In January 2013, the real estate industry began in earnest to educate Congress on the need to act quickly to extend the federal terrorism risk insurance program set to expire at the end of 2014. Now, midway through the 2014 legislative session, we still have no concrete timetable for action. With the primaries already well underway and the midterm elections fast approaching, the legislative work days remaining in the session are quickly dwindling. Making the situation even worse, the rhetoric on Capitol Hill has also shifted to campaign-mode, with “winning” trumping consensus-building for members of both political parties.
The program, commonly known as “TRIA” after the Terrorism Risk Insurance Act of 2002, was enacted following the 9/11 terrorist attack, when owners of commercial properties were advised that their policies would not be renewed or that their new policies would exclude terror/war risks. Without adequate insurance, it is difficult, if not impossible, to operate or acquire properties, refinance loans or sell commercial mortgage-backed securities.
From the commercial real estate industry’s perspective, the program has been a success. In the years following 2002, terrorism coverage became readily available at reasonable costs and with terms. At the time the legislation was first enacted, TRIA was intended to be a short-term backstop program that would cease to be needed once the insurance and reinsurance industries could accurately predict and price the risk of terrorism. However, the threat of terrorism remains strong, and there is little that policyholders can do to mitigate the risk.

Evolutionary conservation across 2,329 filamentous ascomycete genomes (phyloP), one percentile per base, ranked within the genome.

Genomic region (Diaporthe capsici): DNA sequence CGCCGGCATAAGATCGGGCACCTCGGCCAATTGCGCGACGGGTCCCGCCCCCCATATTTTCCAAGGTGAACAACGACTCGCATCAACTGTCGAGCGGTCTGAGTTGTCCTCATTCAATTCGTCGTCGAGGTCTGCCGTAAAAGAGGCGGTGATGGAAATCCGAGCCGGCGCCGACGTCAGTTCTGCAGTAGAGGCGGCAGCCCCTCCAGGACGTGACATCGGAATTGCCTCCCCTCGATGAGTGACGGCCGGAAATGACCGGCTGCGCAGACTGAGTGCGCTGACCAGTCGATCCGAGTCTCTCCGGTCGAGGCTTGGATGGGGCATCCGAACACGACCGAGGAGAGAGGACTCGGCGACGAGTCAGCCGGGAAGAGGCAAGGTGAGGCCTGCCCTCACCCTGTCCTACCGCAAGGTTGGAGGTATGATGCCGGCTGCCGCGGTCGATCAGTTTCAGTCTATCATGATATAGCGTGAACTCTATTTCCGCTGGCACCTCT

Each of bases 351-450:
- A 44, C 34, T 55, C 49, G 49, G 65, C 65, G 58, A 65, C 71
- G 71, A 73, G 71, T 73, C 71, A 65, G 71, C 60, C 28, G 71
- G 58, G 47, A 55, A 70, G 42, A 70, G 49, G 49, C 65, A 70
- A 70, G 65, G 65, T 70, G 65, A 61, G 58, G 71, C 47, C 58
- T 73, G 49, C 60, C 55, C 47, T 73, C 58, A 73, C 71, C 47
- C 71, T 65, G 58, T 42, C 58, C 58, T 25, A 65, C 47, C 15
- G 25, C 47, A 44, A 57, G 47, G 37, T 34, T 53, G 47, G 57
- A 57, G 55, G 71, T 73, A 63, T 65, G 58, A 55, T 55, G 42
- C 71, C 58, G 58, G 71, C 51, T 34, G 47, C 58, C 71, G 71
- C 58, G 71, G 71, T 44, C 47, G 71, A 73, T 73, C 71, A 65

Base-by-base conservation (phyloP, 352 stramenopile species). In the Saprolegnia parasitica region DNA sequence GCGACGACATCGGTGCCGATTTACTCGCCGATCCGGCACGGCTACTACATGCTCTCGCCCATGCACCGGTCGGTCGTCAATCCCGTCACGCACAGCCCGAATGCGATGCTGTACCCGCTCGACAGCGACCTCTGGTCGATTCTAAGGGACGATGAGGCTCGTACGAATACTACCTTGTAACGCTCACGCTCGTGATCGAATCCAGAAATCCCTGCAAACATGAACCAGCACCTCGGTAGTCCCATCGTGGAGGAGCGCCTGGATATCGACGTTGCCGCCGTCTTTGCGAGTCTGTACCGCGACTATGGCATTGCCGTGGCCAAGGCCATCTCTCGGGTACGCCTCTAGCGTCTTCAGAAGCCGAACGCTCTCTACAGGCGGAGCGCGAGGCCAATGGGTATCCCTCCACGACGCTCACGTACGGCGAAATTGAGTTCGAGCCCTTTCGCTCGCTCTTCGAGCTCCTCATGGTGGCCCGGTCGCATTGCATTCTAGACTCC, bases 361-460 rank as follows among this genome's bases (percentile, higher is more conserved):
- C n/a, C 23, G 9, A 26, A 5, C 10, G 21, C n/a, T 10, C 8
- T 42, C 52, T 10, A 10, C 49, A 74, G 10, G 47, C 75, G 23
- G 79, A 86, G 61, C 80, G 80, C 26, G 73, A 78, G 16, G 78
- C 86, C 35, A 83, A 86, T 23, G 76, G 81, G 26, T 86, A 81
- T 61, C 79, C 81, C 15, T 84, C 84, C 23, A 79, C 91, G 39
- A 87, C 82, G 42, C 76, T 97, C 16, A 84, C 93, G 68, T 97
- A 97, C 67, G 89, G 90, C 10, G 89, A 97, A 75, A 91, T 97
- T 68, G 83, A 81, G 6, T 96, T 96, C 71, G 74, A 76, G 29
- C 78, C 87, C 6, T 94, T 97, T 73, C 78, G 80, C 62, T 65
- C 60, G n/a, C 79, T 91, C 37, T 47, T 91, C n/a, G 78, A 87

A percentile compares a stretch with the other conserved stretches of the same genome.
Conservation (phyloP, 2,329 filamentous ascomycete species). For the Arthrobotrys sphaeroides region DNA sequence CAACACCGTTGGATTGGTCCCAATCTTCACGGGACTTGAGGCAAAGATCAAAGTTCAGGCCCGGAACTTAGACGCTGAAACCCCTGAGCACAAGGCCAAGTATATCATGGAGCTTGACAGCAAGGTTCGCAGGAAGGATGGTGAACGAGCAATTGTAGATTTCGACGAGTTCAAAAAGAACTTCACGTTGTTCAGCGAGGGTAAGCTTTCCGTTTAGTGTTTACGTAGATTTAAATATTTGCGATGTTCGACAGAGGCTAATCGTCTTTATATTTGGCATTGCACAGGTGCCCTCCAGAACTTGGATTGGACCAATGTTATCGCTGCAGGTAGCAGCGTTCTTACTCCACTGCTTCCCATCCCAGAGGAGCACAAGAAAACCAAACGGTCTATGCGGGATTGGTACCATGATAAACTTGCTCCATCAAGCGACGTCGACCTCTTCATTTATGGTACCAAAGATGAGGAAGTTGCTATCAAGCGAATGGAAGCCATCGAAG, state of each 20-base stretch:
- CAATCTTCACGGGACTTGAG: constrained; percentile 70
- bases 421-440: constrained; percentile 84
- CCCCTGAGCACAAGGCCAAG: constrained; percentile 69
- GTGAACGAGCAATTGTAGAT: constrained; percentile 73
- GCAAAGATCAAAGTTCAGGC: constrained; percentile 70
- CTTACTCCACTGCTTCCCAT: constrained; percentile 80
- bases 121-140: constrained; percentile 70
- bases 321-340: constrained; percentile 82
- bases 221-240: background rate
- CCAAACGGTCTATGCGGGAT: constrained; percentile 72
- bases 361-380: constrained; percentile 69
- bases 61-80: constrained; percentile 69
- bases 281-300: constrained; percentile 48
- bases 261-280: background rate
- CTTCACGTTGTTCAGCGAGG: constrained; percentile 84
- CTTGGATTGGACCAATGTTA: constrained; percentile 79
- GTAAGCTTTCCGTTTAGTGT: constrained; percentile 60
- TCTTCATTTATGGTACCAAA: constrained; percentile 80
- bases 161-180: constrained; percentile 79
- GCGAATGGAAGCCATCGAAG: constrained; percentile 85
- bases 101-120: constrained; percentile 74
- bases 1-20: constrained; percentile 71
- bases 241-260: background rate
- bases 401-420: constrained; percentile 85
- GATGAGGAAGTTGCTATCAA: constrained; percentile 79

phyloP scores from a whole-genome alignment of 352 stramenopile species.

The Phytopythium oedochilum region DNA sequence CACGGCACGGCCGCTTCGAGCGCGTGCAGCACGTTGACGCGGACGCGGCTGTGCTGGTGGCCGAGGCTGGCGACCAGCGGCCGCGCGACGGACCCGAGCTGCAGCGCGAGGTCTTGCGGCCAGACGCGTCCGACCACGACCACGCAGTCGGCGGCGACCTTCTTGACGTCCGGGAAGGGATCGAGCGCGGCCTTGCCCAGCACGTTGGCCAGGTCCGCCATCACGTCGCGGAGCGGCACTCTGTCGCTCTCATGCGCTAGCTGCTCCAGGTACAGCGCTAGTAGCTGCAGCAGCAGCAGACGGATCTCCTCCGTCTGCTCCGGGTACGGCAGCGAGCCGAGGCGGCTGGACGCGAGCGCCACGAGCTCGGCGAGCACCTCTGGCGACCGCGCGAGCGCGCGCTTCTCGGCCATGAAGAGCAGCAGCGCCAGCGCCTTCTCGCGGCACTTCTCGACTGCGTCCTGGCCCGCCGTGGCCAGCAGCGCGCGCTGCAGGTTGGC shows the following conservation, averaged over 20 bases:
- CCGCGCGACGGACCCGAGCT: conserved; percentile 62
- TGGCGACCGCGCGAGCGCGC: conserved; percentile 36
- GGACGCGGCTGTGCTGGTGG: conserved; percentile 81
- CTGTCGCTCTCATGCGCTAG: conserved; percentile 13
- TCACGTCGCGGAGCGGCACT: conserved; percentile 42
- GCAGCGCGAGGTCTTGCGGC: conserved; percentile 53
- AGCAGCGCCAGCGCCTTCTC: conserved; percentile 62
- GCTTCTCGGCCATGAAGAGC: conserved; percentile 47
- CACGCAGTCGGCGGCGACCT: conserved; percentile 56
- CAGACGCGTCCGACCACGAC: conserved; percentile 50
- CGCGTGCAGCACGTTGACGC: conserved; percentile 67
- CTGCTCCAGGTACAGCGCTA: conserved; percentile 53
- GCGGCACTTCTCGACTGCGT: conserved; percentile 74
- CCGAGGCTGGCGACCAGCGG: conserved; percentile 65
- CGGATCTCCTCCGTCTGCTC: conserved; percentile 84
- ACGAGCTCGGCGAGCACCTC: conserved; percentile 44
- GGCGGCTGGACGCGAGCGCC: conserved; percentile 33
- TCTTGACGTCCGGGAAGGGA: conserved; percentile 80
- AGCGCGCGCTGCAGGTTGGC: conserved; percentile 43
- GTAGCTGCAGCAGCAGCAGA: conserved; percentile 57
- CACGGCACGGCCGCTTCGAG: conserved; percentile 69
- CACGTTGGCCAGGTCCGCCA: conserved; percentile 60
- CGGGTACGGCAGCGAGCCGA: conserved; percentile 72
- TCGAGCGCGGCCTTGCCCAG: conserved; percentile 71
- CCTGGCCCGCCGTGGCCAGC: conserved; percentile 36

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BOMA believes that TRIA’s expiration will cause an immediate and significant decrease of the available supply of terrorism insurance. This is likely to make it difficult, if not impossible, for the market to meet the potential demand for risk transfer capacity. Already, policyholders are receiving notices from insurers that the terrorism portion of their policy will sunset at the end of the year. Risk managers are scrambling to cobble together adequate insurance through multiple insurers and insurance brokers. Meanwhile, building prices are rising and the complexity of thehas skyrocketed. Congress’ inaction is already causing marketplace disruption.
When BOMA and our colleagues in the Coalition to Insure Against Terrorism (CIAT), a broad coalition of policyholders, began conversations with members of Congress early last year, we initially received positive feedback that our message was being heard and that Congress understood our urgency. However, as time passes, so does our optimism. While many on the Democratic side of the aisle support a straightforward extension of the current program, conservative Republicans are looking for a way in to include more taxpayer protections and avoid a permanent or long-term government program.
Throughout this month, watch for the rhetoric to heat up as both the Senate and the House are putting ideas about what to do about TRIA on paper. For BOMA, it can’t come soon enough. Our message to Congress is clear: Act now. We don’t want to see this issue left to a lame duck Congress, or worse, left for the new Congress to convene in 2015 after the expiration of the program.
Karen Penafiel is the vice president of advocacy, codes and standards at BOMA, based in Washington, D.C.
This article was republished with permission from National Real Estate Investor.